I've been in Chicago about two weeks now, and I've sent Chris one letter. I haven't sent any to my parents, but I did call them from a payphone. My mom was frantic and began sobbing right when she heard my voice, then became enraged, screaming at me to get home now. When I talked to my dad, he was much calmer. I know he's upset by my leaving as well, but I think he understands. He told me to be careful and know that he will still love and accept me when I decide to come back. I thanked him and asked to speak to Chris, but he wasn't home. Dad said that Chris hardly showed any emotion when he learned of my escape, but he has hardly been home since I left and when he is home, he locks himself in his room. I feel a sting of guilt and make sure to write in my next letter to Chris that he needn't worry about me and he needs to carry on just the way he did before I left.
I've done a few odd jobs to earn a bit of money. An elderly lady paid me to paint her a sign for a nail salon and I've sold a few paintings and drawings of caricatures to the tourists. I even painted a little girl's face when I went to Navy Pier. Her parents gave me a whopping fifteen bucks. I realize now that as long as I'm in places of tourism where lots of people visit every day, I could survive on art jobs. I don't need to pay for electricity, television, a phone bill, insurance, or a heating bill. I don't even need to pay for wifi because the hotel provides it and if I need it at other times, I could just slip into one of the many coffee shops and cafes that offer it. My only needed expenses are food, supplies for my art jobs, any extras products that may be necessary such as deodorant or tampons, the hotel room, and transportation. I'll soon eliminate the transportation fare because I'm planning on purchasing a bicycle for myself with a basket for my bag.
I enter Duffy's for the second time today and smile at the band. Matty, the bartender, nods to me and smiles. I wave and slip into a seat at the bar, pulling out my book. I've seen the group of five that were here the first night about four other times since that night and I've dubbed them the nickname "The Cool Kids" in my journal because that's exactly what they remind me of. The type of kids in high school that everyone wants to hang out with, but may be outcasted a bit because they're different, even if it's different in a good way.
Just as I begin reading, the bell above the door jingles and someone walks in. I think nothing of it and don't even bother looking up. That is until they slip into the seat next to me and I can feel them looking at me. I glance up and see a shock of long, nearly-white-blonde hair falling over this petite girls shoulders and contrasting harshly with her short black dress. She presses her lips together in a thin smile and I recognize her instantly. She is the same girl that looked at me the first night I was in Chicago, and she's part of the The Cool Kids' group.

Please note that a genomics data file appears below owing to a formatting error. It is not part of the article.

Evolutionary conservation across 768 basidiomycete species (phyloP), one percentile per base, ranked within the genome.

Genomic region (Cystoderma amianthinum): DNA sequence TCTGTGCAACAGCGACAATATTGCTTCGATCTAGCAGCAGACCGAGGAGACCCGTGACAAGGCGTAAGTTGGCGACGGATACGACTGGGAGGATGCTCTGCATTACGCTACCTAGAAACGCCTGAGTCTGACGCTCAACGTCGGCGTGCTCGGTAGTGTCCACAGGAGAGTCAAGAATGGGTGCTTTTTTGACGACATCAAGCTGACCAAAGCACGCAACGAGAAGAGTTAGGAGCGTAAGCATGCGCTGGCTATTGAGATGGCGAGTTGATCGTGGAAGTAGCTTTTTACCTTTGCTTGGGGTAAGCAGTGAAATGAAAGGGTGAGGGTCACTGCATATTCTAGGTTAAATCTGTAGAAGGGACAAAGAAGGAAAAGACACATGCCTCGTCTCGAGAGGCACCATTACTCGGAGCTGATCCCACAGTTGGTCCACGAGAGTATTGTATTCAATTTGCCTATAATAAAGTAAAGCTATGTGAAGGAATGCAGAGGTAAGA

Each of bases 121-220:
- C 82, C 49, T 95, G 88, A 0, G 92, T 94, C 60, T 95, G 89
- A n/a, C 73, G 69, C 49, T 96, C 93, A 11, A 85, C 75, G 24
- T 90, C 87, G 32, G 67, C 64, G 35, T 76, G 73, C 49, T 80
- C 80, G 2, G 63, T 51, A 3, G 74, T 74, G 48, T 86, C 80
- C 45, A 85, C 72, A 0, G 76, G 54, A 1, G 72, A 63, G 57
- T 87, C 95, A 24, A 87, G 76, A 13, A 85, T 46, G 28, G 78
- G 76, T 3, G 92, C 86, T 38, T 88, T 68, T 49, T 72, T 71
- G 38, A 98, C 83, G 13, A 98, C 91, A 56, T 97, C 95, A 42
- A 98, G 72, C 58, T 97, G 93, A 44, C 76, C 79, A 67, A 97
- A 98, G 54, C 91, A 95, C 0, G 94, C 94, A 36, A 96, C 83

I smile at her as well and look back down to my book. "What are you reading?" She asks in a voice that's just as stunning as her appearance. I glance up at her and lift the book so she can see the cover. "Ah, Tuesdays With Morrie," The girl nods and smiles approvingly, tossing her long, effortlessly beautiful hair over her shoulder. "It's an amazing book isn't it?"
"Yes," I smile and nod. "It's incredible. I've been reading it nonstop ever since I left." I let it slip and immediately bite my cheek, hoping she didn't catch it. I can see in her shockingly light brown eyes that she did catch it, but she chooses to ignore it and instead says, "It makes you question the meaning of life, doesn't it?"
"Yes," I say slowly and I look down at the book. "It does."
"Good evening ladies," Matty smiles at us when he approaches us, the skin around his bright eyes wrinkling sweetly. His caring, elderly state reminds me of a beloved grandfather. "I see my two favorite girls have finally met."
"Oh yes," The girl smiles at me. "I'm surprised we've never spoken before. She has an astonishing taste in books."
I smile and look at Matty, who chuckles jovially. "So girls, what can I get ya? I assume the usual for you, Tatum?" I smile and nod and the other girl asks for the same thing. She's never tried it before.